Diaphonization absolutely fascinates me. Juxtaposing clear flesh and brightly-dyed bones, suspending a small thing in glycerine until it floats and almost appears to take on a new life… It’s something I’d love to try, if I were to stumble on a relatively fresh, small specimen that’d died of natural causes.
Also known as “clearing and staining” a specimen, diaphonization is a process in which a (generally small) specimen has its soft tissue rendered transparent while the bony structures are chemically dyed. It’s a way of preserving a specimen and producing a visually striking wet mount that illustrates the fully articulated skeleton without the inherent headache (and room for error) of cleaning, degreasing, and articulating a dry skeleton.
How is this achieved? Step by step, the process goes something like this protocol adapted from Dingerkus and Uhler’s “Enzyme clearing of alcian blue stained whole small vertebrates for demonstration of cartilage”:
- Preserve fresh specimens in formalin to prevent decay. This involves allowing the specimen to soak in a 10% solution for at least two to three days.
- Rinse the specimen by soaking in several changes of fresh water (distilled or RO) for another day or two.
- Allow the specimen to soak in a solution made up of alcian blue, ethanol, and acetic acid for approximately eleven hours. This will stain the cartilaginous structures.
- Rinse specimen by soaking in two successive changes of 95% ethanol, for one to two hours each. Follow by soaking it in several dilutions of alcohol, from 75% down to 15%, for one to two hours each (or until the specimen sinks in the solution). Follow this with two to three hours in distilled water.
- Soak specimen in a solution of sodium borate, distilled water, and trypsin. Solution should be changed every two to three days, or sooner if it begins to turn a bluish color from the Alcian blue stain. Continue soaking until the bones and cartilage are plainly visible.
- At this point, some specimens are treated to a twenty four hour bath in potassium hydroxide and Alizarin red. This will stain bones a distinct purple or reddish color. Some specimens are treated only with Alizarin red, skipping the Alcian blue stain.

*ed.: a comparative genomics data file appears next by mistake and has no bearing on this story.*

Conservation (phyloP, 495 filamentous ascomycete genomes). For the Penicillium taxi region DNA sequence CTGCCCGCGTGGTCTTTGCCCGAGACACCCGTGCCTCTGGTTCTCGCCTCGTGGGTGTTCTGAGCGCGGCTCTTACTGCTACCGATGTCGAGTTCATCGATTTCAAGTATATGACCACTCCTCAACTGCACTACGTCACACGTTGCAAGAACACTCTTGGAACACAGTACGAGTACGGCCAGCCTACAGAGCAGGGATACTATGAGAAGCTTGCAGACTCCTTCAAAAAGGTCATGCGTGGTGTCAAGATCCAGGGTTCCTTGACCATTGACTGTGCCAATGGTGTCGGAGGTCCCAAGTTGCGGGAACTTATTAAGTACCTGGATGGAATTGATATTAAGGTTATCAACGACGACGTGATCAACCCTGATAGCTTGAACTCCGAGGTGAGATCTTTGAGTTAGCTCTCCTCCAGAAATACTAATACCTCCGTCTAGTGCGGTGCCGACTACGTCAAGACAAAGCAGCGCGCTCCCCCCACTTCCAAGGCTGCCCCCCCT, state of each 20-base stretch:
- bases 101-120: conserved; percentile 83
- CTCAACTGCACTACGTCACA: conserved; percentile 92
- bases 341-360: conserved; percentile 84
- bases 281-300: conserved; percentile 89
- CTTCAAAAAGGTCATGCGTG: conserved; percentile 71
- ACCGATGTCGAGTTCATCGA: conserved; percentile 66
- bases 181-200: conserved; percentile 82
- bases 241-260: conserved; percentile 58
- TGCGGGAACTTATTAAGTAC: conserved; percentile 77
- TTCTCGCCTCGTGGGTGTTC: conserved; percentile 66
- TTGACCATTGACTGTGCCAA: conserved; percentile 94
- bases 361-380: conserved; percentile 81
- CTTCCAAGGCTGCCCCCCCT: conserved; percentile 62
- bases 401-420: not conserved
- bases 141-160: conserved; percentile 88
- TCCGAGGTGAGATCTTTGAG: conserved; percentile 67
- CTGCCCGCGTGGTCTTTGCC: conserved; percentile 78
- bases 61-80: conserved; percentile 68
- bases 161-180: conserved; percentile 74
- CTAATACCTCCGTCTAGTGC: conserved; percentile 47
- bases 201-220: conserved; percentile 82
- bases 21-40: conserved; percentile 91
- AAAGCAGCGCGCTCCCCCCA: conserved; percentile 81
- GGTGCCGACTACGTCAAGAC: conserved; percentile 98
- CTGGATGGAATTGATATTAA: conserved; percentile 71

- Transfer through successive dilutions of potassium hydroxide and the preservative the specimen will be stored in (most likely glycerine with thymol), before placing it in its final container filled with the storage medium.
While beautiful, diaphonization is notoriously finicky– even small specimens can take a long time to clear and stain. In the interim, decay may set in. Alcian blue only works in an acidic environment, which may cause larger specimens to begin to break down long before the dye is ever able to reach the bones or cartilage. Specimens also need to be kept in preservative if they are going to be kept from decaying after staining. While this isn’t much of an issue with, for example, a frog or a small snake, finding a jar large enough for an animal over a foot long could prove problematic.
Diaphonization is far from a purely decorative art– while the specimens it produces are visually striking, they also serve the important purpose of offering a look at the internal structure of animals that may be too small to dissect. This means that things like skeletal deformities and birth defects can be seen in situ.
Interested in examining some diaphonized specimens? Fortunately, you don’t have to go to a natural history museum to do it. Several skilled sellers (like Lithographica on Etsy) have continued this combination of art and science, producing beautiful, display-worthy, ethically sourced specimens.